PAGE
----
Those statements were from the 10K from May 29, 2002. Yes...losses did drop from $11 million to 8 million, but the haven't been making payments on their aircraft. They are in default Operating like that would be akin to McDonalds not paying for beef. They haven't been making payments on loans....and they have repeatedly stated that if they don't get even more financing, there is a good chance that they will go out of business. I thought the 10K was pretty telling, but it does only address the financial side of the house and not the important things like the color of the fuselage.
Lowfareair From , joined Dec 1969, posts, RR: Reply 6, posted (11 years 6 months 1 week 5 days 17 hours ago) and read 1166 times:
I think there is an airline which could help Vanguard's woes: AirTran.
Think about it. AirTran would offer strong East coast service via ATL, and it would provide Vanguard with pax going to the west. Both airlines offer similar fares, and they both want to get bigger. If AirTran gave them a small low-interest loan, then Vanguard could use that and a code-share with FL to get out of the pool of red ink.
Jettblasterp From United States of America, joined May 2000, 203 posts, RR: 1 Reply 7, posted (11 years 6 months 1 week 5 days 17 hours ago) and read 1163 times:
I am with you Goingboeing. I am hearing the owe MCI millions as well as fuelers and other vendors. It won't be long before the lessors start reposessing (sp?) their planes. I wish them luck (well, not really) but I don't think it will be long now.
Mariner From New Zealand, joined Nov 2001, 23873 posts, RR: 87 Reply 8, posted (11 years 6 months 1 week 5 days 15 hours ago) and read 1133 times:
Sorry, BA, but we're at odds over this. The airline has never made an annual profit in all of it's existence.
According to the latest quarterly report filed with the SEC, Vanguard lost $8 million for the first quarter of this year. This may not seem like a lot, but they also quoted a working capital deficiency of about $51 million and a shareholder deficit of about $36 million. This is a lot of money for a tiny airline operating in the red.
They have been in default of their lease payments to Pegasus for the MD 80's for some time now. Pegasus has forgiven some of that debt for equity.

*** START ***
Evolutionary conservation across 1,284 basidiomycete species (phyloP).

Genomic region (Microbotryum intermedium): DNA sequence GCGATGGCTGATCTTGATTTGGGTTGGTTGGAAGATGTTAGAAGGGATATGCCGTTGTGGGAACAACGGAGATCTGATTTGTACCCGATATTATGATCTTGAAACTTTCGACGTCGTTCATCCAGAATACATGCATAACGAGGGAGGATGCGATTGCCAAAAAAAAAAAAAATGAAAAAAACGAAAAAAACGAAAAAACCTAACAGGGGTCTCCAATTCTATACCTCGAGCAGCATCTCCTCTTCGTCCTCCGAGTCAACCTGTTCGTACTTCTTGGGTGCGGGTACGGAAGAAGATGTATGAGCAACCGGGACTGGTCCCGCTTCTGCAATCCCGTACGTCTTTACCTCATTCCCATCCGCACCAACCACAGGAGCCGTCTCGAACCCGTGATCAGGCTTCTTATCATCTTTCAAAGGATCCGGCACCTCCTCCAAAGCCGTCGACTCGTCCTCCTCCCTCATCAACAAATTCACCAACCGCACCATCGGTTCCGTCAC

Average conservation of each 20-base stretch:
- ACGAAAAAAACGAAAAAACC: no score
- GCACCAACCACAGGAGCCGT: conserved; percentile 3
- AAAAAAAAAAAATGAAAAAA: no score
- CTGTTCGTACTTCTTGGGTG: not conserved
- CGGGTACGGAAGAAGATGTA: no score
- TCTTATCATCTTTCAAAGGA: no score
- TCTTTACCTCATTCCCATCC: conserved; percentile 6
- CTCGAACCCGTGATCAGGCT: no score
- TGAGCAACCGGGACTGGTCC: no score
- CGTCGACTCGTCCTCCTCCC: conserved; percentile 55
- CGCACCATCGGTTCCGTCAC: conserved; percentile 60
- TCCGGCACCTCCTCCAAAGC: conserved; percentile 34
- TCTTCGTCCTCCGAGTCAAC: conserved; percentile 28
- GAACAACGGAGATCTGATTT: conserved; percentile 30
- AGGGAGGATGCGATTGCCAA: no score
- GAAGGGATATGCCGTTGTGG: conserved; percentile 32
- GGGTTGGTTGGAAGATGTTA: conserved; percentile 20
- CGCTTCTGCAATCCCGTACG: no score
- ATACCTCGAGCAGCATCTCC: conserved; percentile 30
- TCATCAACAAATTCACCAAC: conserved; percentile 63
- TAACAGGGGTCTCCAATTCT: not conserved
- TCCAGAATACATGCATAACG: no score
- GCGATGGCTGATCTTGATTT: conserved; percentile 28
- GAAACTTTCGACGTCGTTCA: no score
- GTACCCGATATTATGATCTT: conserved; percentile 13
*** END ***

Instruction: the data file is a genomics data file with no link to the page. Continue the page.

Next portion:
But what equity?
They have no assets, all of their planes are leased. How they got a loan using "certain aircraft" as collateral is beyond me, since they don't own any aircraft.
Vanguard has been kept in the air by William Hambrecht and a couple of others, who have constantly forgiven debt for equity.
They originally applied to the ATSB for a loan guarantee for something in excess of $50 million, which is about what they need to stay afloat. They were warned that this would not be approved, and refined it down to $15 million, but even that was rejected.
Since Hambrecht could easily guarantee that amount - $15 million - you have to wonder if he is finally tired of flushing money down the toot.
Sure, they may a good summer, they may perhaps break even for a quarter, but then we're back to square one - an over-expanded, over-expanding airline (with a hub that has never worked) and that doesn't make money.
Deltaflyertoo From United States of America, joined Nov 2000, 1617 posts, RR: 1 Reply 9, posted (11 years 6 months 1 week 5 days 15 hours ago) and read 1118 times:
Mariner and GoeingBoeing have good points.
To add my 2 cents, indeed they have never turned a profit except for one 1 quarter back in the spring of 99. Their route structure now is somewhat secure but as of 6 months ago was a little on the erratic side. I think they have found a small niche that is loyal, but not a big enough one to turn a profit. They are in massive, massive debt. Nasdaq has made it known they don't want them. It looks bleak. BA, lets say they did turn a profit this summer and through to 03, from there on out my guess is they would have to have many years of straight profitability, high loads and yields to get out of what they are facing now. As we all know, no airline really achieves this in the long run. Vanguard is no exception.
Srbmod From United States of America, joined Mar 2001, 17267 posts, RR: 51 Reply 10, posted (11 years 6 months 1 week 5 days 1 hour ago) and read 1078 times: